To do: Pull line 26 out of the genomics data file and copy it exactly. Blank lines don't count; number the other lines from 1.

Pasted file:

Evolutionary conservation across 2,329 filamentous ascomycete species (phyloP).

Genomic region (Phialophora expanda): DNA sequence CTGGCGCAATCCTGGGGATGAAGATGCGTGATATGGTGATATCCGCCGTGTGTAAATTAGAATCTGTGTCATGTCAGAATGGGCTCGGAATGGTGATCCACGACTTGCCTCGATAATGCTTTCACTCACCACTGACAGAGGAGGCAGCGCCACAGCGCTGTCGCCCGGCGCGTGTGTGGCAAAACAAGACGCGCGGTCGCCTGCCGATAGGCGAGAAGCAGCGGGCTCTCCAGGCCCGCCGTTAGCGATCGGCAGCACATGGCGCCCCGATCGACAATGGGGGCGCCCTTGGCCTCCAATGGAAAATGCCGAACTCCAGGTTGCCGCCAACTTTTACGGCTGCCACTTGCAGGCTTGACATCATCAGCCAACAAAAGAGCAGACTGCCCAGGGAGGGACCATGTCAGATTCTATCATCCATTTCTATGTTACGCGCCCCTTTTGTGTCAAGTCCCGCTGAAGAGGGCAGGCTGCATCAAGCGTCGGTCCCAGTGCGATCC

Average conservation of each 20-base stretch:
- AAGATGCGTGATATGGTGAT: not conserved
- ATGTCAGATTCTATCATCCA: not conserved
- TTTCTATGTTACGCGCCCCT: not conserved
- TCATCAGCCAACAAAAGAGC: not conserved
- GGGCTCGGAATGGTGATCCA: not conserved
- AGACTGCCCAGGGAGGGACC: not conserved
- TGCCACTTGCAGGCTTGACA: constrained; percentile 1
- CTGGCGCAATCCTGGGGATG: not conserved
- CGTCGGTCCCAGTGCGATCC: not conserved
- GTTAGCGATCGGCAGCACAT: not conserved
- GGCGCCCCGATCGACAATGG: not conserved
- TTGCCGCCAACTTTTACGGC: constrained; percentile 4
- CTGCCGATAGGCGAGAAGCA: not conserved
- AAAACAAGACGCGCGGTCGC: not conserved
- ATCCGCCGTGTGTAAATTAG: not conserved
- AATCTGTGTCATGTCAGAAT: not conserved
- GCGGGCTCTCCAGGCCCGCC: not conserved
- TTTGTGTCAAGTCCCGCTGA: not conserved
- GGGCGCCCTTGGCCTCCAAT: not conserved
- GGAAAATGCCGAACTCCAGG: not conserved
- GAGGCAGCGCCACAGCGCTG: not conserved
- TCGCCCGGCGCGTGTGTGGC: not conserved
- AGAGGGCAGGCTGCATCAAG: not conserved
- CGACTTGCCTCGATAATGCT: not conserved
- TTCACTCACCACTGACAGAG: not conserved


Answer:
- AGAGGGCAGGCTGCATCAAG: not conserved